Derecho al olvido
Cotija González, the man who made Google bend
His well-trimmed beard and his little round glasses, his microscopes meticulously covered in plastic, his silent character and his ten diplomas in graphology and psychology hanging on the walls… At Mario Cotija González, a 58-year-old legal expert, everything, absolutely everything, transpires the character of a detective series derecho al olvido. Of the hard-working type who unravels affairs discreetly. Nothing like a digital white knight a la Edward Snowden. The Galician however won, two months ago, a pioneering legal battle in the history of the Internet. “I have nothing of a hero!” He defends himself, blushing. Nevertheless, it is thanks to him that the “right to be forgotten” was imposed.
Housed in a soulless building on the seafront of La Coruña, a port city of 250,000 inhabitants at the end of Europe, Mario Costeja scans the horizon. In the distance, he imagines the American coast, home of the Google search engine at the origin of his anger. The litigation, the first of its kind, can be summed up in 36 words: an advertisement published in La Vanguardia sixteen years ago, concerning a real estate auction intended to recover his wife’s Social Security debts. The daily digitizes its archives a few years later… and the ad goes up automatically each time Mario enters his name on Google. “At the time, I was working as a consultant for companies, my clients asked me questions, he argues. If I couldn’t solve my own problems,
Up to a million “forget forms”
Since then, the fifty-year-old has divorced, the debt has been settled. But the damage remained. In 2008, Mario Costeja then began an approach with the Catalan newspaper, which could not remove a legal announcement. He turns to Google, which sends him back to its headquarters in Palo Alto. “It was a bit far… So I seized the Spanish Data Protection Agency, which agreed with me. Google appealed and the Court of Justice of the European Union recovered the case. “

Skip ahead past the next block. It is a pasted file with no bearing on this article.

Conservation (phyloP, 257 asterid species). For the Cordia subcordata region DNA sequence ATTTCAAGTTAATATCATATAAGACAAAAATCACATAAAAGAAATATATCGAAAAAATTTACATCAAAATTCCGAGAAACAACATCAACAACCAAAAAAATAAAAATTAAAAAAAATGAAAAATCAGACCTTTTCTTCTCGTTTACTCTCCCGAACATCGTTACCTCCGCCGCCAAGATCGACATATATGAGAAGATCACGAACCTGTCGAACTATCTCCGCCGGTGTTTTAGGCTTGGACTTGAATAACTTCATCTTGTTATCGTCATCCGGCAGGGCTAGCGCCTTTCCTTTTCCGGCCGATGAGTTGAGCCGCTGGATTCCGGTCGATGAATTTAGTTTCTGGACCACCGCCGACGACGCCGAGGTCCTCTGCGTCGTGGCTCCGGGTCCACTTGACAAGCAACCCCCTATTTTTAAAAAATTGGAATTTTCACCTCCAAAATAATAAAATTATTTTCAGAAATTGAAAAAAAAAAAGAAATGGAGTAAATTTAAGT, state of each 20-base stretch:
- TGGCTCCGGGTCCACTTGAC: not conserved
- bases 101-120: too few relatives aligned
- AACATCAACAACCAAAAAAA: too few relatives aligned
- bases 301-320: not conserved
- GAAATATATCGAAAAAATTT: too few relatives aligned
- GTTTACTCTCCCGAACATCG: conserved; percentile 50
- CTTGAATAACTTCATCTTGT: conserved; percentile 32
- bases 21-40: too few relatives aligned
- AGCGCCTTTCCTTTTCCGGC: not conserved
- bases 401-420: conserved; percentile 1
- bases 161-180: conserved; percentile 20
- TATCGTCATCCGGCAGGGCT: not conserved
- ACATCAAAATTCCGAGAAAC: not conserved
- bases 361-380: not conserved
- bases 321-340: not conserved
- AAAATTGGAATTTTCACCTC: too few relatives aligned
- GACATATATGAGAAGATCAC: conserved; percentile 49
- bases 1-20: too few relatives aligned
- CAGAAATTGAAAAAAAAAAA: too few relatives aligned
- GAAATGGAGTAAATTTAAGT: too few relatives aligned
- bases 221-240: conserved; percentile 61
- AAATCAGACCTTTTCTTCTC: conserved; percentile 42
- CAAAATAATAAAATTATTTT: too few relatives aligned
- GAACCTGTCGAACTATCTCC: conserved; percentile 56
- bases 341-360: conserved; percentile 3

In mid-May, the Luxembourg authority agreed with him, a world first. The Galician would never have imagined the outcome of this six-year-long textbook case: in the wake of the judgment, the Californian giant put a “forget form” online for its 450 million European compatriots! The procedure has since experienced real enthusiasm, with 70,000 requests filed in one month, including 14,000 from French people, the first claimants. Specialists expect 500,000 to one million forms sent to California within a year. Better still, the search engine started removing the offending links from its European versions last weekend. Mario Costeja checked on his laptop: the thorny ad has disappeared mario costeja.
On the other hand, his name and his story have made the rounds of websites around the world. “By launching this business, I knew that could be the case, he smiles. I decided to do it for myself, but also for future generations.” It is no longer the legal expert who speaks, but the father of a 32-year-old daughter and a 26-year-old son. “Teenagers write things on the Internet, the years go by and the criteria of appreciation change… We must be able to have a law that protects our privacy.”
The American press saw it rather as a “bomb” launched by the Europeans, equivalent to censorship. The giants of the Net evoke an attack on the freedom of expression, frightened that criminals or crooked politicians do not want to “clean up” their past. “There is a collusion between the right to be forgotten and the right to know”, reports the former CEO of the search engine, in the New York Times . “I am of course worried about the consequences this may have for democracy”, abounds the co-founder, Larry Page, in the Financial Times .
Interested Americans, Brazilians and Japanese
The 50-year-old, who grew up under the Franco regime, brushes aside these criticisms out of hand. “This ad didn’t matter to anyone except me! The case of convicted criminals or politicians is, of course, different. I have nothing against Google, it’s a fantastic tool. But I struggled my whole life for freedom of expression and against totalitarianism, demonstrating since I was young. But American technology companies have an increasingly important power, soon equivalent to that of the States. When there is a threat, there has to be a standard.”
He is not the only one to worry about this digital superpower in our daily lives. Since the decision, calls and emails have been pouring in from all over the world to his tiny Galician office, sometimes up to a hundred a day. Americans, from North or South, Japanese telling him their story and wanting to start the same process… “This decision has opened a path. Technology must adapt to the citizens and the specificity of each country, not the other way around. ” The legal expert knows he can say goodbye to anonymity. He has, however, only one hurry: to return to his microscopes and find his “real work” sharenting significado.